“Yes, Ran. I plan on going through with it. I plan on doing exactly what Ito demands.”
“You cannot! They call him ‘the viper’ for a reason! How many people have died because-” Takayama stopped him with a raised hand. Ran had gotten to his feet, his voice rising. Even in his present position, it shocked Lord Takayama to see him this way.
“How many men have I sent into battle? How many men have I asked you to lead to their deaths? My son is dead, Ran. My city is burned. Today the monks chant for him and how many others like him? Let them chant for me. But I will not let them chant for you. No one else will die because of me.” Ran sank back to his knees.
“Yes, my lord.”
“Lord Ito will allow you and the others to continue to serve as retainers for the governor he appoints here at the castle. You will be under the command of some of his men. But you will keep your positions. If you will pledge yourselves to him, you will live.”
“I’m not asking, Ran. There is one more thing you must do. One final duty I need you to perform.”
“I need you to be my kaishakunin. I need you to take my head.” The two of them sat there for a long time. Finally, Ran broke the silence.
“My father served your family, and his father before him. If this is what must be done, I will do it.” Ran stood, and now the prisoner bowed to him.
“Arigatou gozaimasu. Thank you, Ran.”
Two ashigaru, peasant spearmen of Ito’s army, arrived to escort the two of them to Lord Ito.
“It’s him!” one whispered to the other, “Higashi no Tora, the Tiger of the East! Lord Takayama!”
They bound Takayama’s hands, trying not to gawk too much. Was this another sleight from Ito as well? Did he feel so confident in his victory that he didn’t need to send samurai to collect his prisoner? Or was it trust that Takayama would keep his end of the bargain?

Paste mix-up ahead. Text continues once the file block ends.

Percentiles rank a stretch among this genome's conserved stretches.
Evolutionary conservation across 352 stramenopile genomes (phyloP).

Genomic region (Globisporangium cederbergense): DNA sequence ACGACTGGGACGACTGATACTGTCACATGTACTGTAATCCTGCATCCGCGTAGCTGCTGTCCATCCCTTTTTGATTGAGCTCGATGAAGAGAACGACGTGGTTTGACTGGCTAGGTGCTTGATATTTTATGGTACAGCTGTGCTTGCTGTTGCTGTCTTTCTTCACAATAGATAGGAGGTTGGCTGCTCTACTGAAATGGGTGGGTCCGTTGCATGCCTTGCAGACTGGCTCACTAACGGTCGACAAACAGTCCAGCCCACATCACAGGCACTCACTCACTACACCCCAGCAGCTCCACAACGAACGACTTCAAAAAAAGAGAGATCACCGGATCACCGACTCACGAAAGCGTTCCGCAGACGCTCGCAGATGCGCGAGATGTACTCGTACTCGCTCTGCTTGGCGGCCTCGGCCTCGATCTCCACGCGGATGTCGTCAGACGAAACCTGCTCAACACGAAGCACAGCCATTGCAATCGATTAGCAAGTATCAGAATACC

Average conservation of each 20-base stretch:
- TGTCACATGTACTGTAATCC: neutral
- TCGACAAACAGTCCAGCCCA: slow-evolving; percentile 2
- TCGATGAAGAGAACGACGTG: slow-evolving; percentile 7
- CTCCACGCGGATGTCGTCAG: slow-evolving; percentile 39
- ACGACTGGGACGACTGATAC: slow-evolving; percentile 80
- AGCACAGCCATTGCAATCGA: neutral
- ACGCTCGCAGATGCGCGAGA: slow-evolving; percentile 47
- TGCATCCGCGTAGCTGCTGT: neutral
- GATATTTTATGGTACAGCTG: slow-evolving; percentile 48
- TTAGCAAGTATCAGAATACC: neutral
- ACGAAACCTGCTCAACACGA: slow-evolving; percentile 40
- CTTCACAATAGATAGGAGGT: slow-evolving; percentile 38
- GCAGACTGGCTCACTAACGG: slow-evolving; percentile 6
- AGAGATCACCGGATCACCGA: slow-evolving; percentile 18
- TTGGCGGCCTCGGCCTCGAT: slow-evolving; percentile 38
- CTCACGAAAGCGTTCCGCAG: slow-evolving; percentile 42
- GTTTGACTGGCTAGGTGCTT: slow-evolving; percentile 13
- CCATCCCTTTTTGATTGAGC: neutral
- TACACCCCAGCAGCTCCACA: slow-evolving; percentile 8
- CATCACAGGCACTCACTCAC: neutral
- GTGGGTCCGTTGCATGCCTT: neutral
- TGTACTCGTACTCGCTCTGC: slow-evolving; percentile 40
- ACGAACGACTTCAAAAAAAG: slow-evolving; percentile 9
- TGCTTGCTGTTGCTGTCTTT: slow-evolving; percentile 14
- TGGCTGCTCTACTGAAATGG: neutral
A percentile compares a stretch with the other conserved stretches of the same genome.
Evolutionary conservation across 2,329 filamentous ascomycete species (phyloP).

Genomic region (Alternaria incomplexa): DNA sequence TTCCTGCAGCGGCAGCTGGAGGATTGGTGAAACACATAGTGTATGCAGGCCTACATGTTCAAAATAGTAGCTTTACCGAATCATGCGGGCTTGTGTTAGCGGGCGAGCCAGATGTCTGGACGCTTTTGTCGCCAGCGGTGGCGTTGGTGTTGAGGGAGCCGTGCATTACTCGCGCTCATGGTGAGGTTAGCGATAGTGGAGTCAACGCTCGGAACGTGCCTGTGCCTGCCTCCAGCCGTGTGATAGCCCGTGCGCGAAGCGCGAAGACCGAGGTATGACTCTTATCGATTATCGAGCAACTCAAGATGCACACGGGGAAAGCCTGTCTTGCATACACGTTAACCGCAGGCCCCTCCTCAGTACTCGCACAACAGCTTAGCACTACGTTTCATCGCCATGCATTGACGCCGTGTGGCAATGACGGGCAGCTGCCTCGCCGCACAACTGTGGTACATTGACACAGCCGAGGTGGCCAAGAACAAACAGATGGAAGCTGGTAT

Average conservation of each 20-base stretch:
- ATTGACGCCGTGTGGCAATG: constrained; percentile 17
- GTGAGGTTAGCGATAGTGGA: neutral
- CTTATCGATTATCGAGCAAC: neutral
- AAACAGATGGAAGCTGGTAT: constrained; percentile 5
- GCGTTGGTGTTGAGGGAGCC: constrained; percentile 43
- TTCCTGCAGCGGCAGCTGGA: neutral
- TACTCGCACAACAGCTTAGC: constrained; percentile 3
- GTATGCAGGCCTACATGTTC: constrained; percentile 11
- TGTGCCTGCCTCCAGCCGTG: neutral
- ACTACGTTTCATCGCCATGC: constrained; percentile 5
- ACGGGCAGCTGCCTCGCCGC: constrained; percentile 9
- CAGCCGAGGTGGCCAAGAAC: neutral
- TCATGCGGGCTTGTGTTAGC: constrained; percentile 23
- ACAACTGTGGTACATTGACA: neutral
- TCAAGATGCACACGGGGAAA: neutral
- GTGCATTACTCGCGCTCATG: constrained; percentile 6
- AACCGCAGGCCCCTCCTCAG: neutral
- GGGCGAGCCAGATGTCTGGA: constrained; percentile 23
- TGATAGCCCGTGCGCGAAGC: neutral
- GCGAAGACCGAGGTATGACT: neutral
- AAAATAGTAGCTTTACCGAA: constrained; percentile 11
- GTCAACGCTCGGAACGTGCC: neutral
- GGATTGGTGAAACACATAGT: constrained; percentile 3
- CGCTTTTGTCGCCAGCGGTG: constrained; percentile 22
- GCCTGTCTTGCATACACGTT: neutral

These ashigaru knew who he was. He wondered if his army had burned one of their villages. His stomach knotted when he thought that one of them might know the man who killed his son.
The sad retinue walked the halls of the castle in silence. Takayama couldn’t help but watch the faces of the people passing by. Some of Ito’s samurai walked the halls. The contempt was visible in their eyes. It was a contempt he understood.
Some of the servants looked at him solemnly. What brought on that solemnity? Was it the siege of the town, the loss of a loved one, or was it genuine pity for the man who had brought all this upon them? Higashi no Tora provoking the Viper, Lord Ito, to battle. What had it all been for?
The ashigaru took them to the garden. It was still peaceful there, nearly impossible to tell that a great battle had raged around it. The gardeners had even kept the stones raked and in order. Water lilies that Takayama’s mother had planted when he was just a boy showed their white flowers on the pond. Lord Ito stood near the pond. He was bigger than Takayama imagined, with rosy red cheeks and a thin goatee. He greeted them as they approached.
“Finally, the Viper of the West meets the Tiger of the East! Lord Takayama, you have fought hard. Your son died bravely. His memory will be honored by your people for generations. I commend you on your defense of the city, and I commend you on accepting defeat.” Takayama understood this had been a sleight, but it was true. He had been defeated. He knelt before Ito. He would need all his strength for what came next.
“You will honor our agreement? No one else will die?”
“The city is safe. Your men will serve as my retainers here. No one else will be hurt. Even the taxes on the people will stay the same! You have my word!”
Two servants arrived now and placed a sword in front of him. It was his tanto, the short sword he’d carried his entire life but hoped never to use. His hands were unbound. He picked up the sword and unsheathed it, examining the blade. He thought of his poem, the ink still drying in his room.
“I plant a tree,
though I will never taste its fruit,
still my people
may enjoy its blossoms.”
Lord Takayama plunged the tanto into his stomach. As Takayama’s white robe turned red, Ran drew his sword and took his head.